Freshwater makes up less than 3% of the world's total water supply. Due to climate change, deforestation, and changing demographic habits, this already scarce resource is getting scarcer in many countries.
Currently, 1.42 billion people live in areas with moderate to very high water vulnerability, including 450 million adolescents, and this number is expected to rise in the coming decades.
UniSA's Future Industries Institute researchers have created a groundbreaking new process that could alleviate water tension for millions of people, especially those living in some of the world's most impoverished and deprived populations.
Via highly effective solar evaporation, a team led by Associate Professor Harlan Xu has perfected a technique for obtaining fresh water from seawater, brackish water, or polluted water, providing enough daily fresh drinking water for a family of four from only one square meter of source water.
"Using solar evaporation to produce fresh drinking water has received a lot of attention in recent years, but previous methods have proven too expensive to be realistic," says Assoc Prof Xu.
"We've solved such inefficiencies, and our system can now provide enough freshwater to meet many realistic needs at a fraction of the cost of conventional technologies like reverse osmosis," says the researcher.
A highly effective photothermal structure sits on the surface of a water stream. It converts sunlight to heat, concentrating energy specifically on the surface to quickly evaporate the liquid's uppermost component.
Other researchers have looked at similar technologies, but previous attempts have been plagued by energy leakage. "Previously, many experimental photothermal evaporators were only two-dimensional," says Dr. Xu.
"We've created a strategy that not only avoids solar energy leakage but also extracts additional energy from the bulk water and surrounding atmosphere, resulting in a device that runs at 100% efficiency for solar input and draws up to 170 percent from the water and environment."
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Assoc Prof Xu and his team created a three-dimensional, fin-shaped, heatsink-like evaporator compared to other researchers' two-dimensional structures.
Their architecture transfers excess heat from the evaporator's top surfaces (i.e., solar evaporation surface) to the fin surface for water evaporation, thereby cooling the top evaporation surface and achieving zero energy loss during solar evaporation.
As a result of the heatsink method, all surfaces of the evaporator remain cooler than the ambient water and air, allowing more energy to flow from the higher-energy outer atmosphere into the lower-energy evaporator.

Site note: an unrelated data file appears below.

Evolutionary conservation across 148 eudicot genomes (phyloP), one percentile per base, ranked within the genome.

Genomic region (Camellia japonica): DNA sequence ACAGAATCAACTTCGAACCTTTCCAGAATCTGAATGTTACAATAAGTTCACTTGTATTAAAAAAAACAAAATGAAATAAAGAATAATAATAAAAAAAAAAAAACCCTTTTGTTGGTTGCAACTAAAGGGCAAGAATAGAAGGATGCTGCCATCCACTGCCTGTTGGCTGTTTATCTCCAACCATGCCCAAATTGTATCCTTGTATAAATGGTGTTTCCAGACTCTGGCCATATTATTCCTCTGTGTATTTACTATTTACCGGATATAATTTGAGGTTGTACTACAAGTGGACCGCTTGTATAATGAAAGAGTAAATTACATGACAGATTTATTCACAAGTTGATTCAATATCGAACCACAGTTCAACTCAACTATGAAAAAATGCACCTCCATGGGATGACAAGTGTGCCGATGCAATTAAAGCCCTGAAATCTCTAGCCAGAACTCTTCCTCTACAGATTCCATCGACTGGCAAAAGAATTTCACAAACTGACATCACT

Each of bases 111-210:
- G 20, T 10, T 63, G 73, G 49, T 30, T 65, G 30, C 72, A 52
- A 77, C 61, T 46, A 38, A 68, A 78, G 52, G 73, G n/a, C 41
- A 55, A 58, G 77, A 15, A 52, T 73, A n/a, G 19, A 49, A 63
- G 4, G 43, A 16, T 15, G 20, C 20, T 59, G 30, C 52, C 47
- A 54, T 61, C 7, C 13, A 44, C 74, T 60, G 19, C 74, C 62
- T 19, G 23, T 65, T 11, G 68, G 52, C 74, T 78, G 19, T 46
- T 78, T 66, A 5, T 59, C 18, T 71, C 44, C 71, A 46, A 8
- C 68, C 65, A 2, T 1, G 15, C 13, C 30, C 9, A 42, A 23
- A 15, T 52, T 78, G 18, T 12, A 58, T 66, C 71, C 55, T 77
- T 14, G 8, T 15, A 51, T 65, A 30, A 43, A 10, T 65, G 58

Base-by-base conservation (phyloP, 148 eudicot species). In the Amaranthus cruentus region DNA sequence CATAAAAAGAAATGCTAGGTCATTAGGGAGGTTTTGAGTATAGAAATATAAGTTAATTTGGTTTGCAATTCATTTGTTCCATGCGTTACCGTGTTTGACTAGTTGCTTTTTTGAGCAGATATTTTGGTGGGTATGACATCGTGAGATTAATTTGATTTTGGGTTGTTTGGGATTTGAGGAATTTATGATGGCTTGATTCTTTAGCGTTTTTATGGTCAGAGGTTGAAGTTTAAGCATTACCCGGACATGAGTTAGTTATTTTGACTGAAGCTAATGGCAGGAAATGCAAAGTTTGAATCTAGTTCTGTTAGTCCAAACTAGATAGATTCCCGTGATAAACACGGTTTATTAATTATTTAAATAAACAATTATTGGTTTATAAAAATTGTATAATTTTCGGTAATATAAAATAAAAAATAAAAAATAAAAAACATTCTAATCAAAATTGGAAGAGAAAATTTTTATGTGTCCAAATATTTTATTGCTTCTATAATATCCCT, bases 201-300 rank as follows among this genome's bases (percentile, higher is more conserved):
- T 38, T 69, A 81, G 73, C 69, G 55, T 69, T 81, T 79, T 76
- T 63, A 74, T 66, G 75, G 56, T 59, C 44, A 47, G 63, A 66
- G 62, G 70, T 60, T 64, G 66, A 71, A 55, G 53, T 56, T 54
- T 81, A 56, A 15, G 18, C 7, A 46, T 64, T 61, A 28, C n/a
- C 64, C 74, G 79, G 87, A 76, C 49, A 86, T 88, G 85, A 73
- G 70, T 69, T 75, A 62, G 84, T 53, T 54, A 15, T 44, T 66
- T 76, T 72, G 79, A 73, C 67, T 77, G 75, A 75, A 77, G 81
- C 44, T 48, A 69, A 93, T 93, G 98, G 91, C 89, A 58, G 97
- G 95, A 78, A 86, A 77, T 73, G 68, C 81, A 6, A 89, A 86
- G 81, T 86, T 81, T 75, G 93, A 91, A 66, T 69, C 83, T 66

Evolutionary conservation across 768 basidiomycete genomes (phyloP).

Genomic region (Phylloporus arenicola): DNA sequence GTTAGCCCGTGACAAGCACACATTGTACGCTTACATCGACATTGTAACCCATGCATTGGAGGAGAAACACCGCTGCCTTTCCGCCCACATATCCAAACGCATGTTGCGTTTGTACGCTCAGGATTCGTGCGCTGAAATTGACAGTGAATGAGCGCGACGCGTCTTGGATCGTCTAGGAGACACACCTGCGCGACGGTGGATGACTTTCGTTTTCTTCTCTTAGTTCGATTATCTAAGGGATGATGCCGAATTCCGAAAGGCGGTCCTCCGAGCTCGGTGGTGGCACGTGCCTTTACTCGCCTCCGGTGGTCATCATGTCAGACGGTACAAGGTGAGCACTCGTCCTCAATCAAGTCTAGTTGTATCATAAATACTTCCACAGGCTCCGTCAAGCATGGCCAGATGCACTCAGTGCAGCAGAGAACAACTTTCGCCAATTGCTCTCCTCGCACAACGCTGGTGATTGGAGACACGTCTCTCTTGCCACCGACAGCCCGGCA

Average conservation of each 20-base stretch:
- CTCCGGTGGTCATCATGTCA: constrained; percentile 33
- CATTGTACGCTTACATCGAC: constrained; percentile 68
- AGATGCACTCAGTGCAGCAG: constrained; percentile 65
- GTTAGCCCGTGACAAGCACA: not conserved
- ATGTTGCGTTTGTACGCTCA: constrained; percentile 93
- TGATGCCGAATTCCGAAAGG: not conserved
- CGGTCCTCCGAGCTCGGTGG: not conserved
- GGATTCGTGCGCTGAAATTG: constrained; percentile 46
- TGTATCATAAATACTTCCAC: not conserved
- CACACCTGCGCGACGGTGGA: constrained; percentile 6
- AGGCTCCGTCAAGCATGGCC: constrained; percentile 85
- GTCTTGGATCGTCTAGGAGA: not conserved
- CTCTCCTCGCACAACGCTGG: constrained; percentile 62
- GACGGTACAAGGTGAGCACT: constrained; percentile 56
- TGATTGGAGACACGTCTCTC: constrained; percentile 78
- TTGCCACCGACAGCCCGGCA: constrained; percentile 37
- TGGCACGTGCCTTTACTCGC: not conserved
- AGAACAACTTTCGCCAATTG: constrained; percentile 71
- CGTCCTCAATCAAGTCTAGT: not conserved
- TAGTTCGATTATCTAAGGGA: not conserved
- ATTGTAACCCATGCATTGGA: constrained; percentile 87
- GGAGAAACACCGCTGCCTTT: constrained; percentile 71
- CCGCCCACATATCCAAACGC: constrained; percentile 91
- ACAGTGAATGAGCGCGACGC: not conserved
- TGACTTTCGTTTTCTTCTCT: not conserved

"We are the world's first researchers to remove energy from bulk water during solar evaporation and use it for evaporation, which has made our process effective enough to produce between 10 and 20 liters of fresh water per square meter per day," says the team.
Performance and Maintenance
In addition to its performance, the system's practicality is improved because it is constructed entirely of low-cost, sustainable, and readily available materials.
Assoc Prof Xu explains, "One of our key goals for our study was to deliver for realistic uses, so the products we used were simply purchased from the hardware store or supermarket."
"The only exception is photothermal materials, but even there, we're using a rapid and cost-effective technique," he says.
The machine is not only simple to install and deploy, but it is also simple to manage, as the photothermal mechanism stops salt from accumulating on the evaporator floor. The system could be used in conditions where other desalination and purification systems will be financially and operationally unviable due to its low cost and ease of maintenance.
In rural areas, reverse osmosis systems are too costly, says Prof Xu. The new technology could be a low-cost alternative. It is easy to set up and virtually free to run, he says. "This technology has the potential to offer a long-term clean water solution to individuals and societies that can't afford other alternatives."
Other Practical Applications
Apart from drinking water, Assoc Prof Xu says his team is looking at various other applications for the technology, including wastewater treatment in industrial operations.
"There are several possible ways to apply the same technologies," he says, "but we are really at the start of a fascinating journey."
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